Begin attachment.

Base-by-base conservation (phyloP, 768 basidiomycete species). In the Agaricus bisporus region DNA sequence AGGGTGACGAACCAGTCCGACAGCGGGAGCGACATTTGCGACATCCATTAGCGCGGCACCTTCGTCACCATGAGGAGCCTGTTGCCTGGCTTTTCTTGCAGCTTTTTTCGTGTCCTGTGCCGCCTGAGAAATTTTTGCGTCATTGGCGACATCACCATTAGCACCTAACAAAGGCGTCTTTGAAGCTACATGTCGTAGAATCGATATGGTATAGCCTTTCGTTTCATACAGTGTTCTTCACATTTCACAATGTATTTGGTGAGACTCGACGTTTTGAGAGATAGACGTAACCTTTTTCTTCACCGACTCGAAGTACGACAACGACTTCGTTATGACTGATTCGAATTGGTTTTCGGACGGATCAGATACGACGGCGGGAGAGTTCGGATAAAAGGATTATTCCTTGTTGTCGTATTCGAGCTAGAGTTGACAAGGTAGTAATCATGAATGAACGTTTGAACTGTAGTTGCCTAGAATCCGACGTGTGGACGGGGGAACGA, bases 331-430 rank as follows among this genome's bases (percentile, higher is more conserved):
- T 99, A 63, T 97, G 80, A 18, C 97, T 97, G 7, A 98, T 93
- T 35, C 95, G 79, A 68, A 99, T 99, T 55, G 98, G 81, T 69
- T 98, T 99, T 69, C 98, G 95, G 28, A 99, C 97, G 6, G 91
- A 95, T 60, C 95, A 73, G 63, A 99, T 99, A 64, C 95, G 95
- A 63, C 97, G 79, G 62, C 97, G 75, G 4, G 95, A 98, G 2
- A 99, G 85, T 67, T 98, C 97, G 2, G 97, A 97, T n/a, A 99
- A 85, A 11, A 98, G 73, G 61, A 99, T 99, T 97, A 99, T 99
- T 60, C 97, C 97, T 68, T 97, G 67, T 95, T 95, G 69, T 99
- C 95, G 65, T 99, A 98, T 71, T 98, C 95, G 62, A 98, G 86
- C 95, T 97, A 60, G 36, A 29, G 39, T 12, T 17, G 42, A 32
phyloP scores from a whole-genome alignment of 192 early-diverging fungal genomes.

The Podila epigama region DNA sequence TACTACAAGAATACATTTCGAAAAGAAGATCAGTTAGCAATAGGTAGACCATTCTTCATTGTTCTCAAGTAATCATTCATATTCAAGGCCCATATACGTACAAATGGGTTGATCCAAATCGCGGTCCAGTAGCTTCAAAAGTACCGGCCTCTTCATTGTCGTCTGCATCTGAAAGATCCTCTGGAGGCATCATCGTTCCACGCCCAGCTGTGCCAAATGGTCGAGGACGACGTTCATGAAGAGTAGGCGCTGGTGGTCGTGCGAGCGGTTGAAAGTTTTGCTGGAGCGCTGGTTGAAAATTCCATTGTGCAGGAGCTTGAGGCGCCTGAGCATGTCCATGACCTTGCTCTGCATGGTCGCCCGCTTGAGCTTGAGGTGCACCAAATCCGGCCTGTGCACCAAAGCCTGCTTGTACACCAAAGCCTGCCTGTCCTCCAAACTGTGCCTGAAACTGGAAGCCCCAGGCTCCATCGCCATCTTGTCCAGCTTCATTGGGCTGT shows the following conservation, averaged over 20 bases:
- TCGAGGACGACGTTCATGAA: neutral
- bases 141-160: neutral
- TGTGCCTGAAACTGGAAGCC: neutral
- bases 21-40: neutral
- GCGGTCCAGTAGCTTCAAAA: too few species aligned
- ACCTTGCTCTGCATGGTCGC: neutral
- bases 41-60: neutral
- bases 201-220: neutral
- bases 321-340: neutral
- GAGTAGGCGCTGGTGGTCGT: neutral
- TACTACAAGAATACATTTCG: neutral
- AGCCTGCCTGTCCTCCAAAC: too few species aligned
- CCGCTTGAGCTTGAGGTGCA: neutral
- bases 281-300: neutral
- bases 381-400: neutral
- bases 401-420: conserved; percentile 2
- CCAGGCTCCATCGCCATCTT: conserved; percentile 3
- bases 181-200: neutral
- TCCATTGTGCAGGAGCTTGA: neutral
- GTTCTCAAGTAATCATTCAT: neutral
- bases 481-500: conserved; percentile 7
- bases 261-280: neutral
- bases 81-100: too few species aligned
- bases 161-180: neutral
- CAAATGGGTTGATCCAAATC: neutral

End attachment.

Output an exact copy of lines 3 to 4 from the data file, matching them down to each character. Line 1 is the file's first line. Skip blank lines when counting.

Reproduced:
- T 35, C 95, G 79, A 68, A 99, T 99, T 55, G 98, G 81, T 69
- T 98, T 99, T 69, C 98, G 95, G 28, A 99, C 97, G 6, G 91